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College Football Job Rankings Are Cyclical and Distorted

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Texas, Nebraska and USC could each be searching for new coaches in 2014. Each school is a prominent, national name. The natural inclination is to rank them within a hierarchy of college football jobs, based mostly on recent success and quantified, en vogue recruiting data. You will hear many, definitive pronouncements about what you can and cannot do at each of those programs.

Every job presents both perks and conundrums. Some, it’s true, are more onerous than others. The trouble is such rankings invariably overrate structural factors. College football success, viewed over a broader time window, is far more fickle and disparate than perception suggests. Coaching agency seems to be a more critical factor than recent recruiting footprint.

rich-rodriguez-dancingWe looked at the “Big Five” conferences and Notre Dame over the last 20 seasons. Of those 63 teams, 45 of them had at least one 10-plus win season and at least one season with four wins or fewer. That group includes “elite” powers such as Texas, Alabama, LSU, Oklahoma, Michigan and Notre Dame. It also includes backwaters such as Boston College, Wake Forest and Washington State.

If we reduce those bars to five wins and nine wins, 56 of the 63 had at least one high and low season, nearly 89 percent. Three programs, Duke, Indiana and Kentucky failed to win nine games. Maybe that’s recruiting base. Maybe that’s relative resource distribution. Maybe that’s the level of competition. Maybe that’s just not having found the right coach. Beyond that, every school produced at least one football team that was a credible contender.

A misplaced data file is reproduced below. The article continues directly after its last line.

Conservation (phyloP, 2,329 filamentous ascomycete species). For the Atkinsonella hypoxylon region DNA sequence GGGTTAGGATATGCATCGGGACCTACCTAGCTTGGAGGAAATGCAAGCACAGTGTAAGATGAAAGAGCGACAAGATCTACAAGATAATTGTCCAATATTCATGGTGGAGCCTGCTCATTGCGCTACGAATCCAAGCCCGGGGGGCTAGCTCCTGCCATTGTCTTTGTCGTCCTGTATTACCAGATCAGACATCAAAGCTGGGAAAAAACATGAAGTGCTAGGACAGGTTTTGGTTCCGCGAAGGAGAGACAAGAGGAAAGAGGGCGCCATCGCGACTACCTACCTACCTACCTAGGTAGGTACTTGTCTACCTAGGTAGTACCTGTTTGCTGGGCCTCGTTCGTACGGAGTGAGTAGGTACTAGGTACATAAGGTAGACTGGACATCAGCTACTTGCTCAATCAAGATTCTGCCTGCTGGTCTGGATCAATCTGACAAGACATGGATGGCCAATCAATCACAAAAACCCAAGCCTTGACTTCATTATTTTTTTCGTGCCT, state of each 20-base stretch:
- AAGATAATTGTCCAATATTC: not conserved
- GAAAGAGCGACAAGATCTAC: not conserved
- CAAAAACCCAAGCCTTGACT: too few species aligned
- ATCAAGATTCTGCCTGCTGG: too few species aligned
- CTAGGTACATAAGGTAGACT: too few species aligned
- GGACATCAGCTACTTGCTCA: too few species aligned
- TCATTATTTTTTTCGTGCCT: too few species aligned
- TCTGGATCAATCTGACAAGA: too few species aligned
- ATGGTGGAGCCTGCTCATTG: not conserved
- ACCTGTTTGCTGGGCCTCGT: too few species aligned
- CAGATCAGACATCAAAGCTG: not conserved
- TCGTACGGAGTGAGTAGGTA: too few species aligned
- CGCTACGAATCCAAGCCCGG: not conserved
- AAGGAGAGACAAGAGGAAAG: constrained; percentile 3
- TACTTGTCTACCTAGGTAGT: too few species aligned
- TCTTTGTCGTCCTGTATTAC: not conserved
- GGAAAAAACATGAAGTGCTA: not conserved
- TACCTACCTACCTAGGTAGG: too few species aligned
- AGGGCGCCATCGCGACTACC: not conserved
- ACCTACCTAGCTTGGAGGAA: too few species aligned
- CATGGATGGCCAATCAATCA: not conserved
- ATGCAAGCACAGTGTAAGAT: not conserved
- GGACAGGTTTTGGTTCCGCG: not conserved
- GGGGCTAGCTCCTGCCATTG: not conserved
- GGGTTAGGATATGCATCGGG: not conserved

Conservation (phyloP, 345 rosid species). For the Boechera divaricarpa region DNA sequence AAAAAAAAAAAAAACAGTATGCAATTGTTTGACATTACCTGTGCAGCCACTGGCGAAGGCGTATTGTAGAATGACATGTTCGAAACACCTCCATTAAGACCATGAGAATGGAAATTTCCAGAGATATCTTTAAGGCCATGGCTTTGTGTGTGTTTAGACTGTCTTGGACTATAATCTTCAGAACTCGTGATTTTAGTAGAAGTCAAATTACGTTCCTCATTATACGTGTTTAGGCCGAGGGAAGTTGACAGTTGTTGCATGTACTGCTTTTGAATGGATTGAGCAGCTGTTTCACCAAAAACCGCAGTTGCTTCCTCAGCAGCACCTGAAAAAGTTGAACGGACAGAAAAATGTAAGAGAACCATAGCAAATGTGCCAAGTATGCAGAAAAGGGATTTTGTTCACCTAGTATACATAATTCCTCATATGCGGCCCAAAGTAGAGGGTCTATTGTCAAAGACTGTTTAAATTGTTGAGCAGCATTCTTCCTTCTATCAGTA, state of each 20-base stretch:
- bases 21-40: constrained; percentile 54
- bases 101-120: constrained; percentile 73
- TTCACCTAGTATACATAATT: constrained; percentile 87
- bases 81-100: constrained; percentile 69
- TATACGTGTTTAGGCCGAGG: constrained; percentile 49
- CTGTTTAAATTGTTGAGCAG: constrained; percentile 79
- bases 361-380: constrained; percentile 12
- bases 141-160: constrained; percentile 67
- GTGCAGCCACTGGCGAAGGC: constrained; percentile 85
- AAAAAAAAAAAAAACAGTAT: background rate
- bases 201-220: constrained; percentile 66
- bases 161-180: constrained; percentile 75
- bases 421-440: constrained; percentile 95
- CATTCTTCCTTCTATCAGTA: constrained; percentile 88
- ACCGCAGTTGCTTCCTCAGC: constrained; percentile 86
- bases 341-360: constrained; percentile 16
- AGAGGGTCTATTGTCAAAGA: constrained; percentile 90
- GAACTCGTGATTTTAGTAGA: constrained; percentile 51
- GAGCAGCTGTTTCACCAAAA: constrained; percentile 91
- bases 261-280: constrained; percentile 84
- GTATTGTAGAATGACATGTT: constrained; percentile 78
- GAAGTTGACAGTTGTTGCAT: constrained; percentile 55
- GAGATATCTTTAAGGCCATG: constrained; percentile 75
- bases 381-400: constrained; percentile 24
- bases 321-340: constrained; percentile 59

The four programs that did not suffer a downfall over the 20 years? Ohio State, Virginia Tech, Florida and Florida State. Other schools rivaled and or even outstripped those programs considering resources. The difference, for them was great, stable head coaching. Virginia Tech has had one coach the past two decades, Frank Beamer. Florida State basically had one in Bobby Bowden. Both were among the top men in their profession. Bowden had an absurd 14-year run of 10-plus win seasons. Beamer did it 11 times in 13 seasons from 1999 to 2011.

FedEx Orange Bowl: Cincinnati Bearcats v Virginia Tech HokiesOhio State and Florida made multiple great hires. Ohio State has hired five head coaches since 1951. The past 10 seasons have included Jim Tressel and Urban Meyer.  The worst of the bunch, John Cooper, produced a run of five 10-win seasons in six years. Florida had Steve Spurrier and Urban Meyer in their respective primes.

How “good” a job seems depends, largely, on which coach is there at present. Alabama in 2006 was Tennessee in 2012: institutional discord, meddlesome boosters and mediocre football. Rich Rodriguez turned Alabama down to stay at West Virginia. Rumored candidates to replace Mike Shula included Paul Johnson, Jim Grobe and Jeff Tedford. In 2013, with Nick Saban gunning for his fourth title in five years, Alabama is considered the nation’s best job, or right up there. Why would he leave Bama for Texas, Pawwl?

Coaching matters most. We should remember this when assessing the schools that may come under consideration. There’s no school that is idiot proof. It is easier to win at Texas or USC. It is not easy. Both have hired replacement level coaches and suffered letdowns. There are very few schools in major conferences that are condemned. It’s harder to win at Nebraska than the former two jobs. But talent base and other issues are factors, not limiting factors. Tom Osborne was able to get players there. Maybe a Scott Frost-type could come there and do the same if Bo Pelini isn’t.

Any of the three jobs could look a lot better in five years with the right hire. Any of the three could look worse with the wrong one.

 

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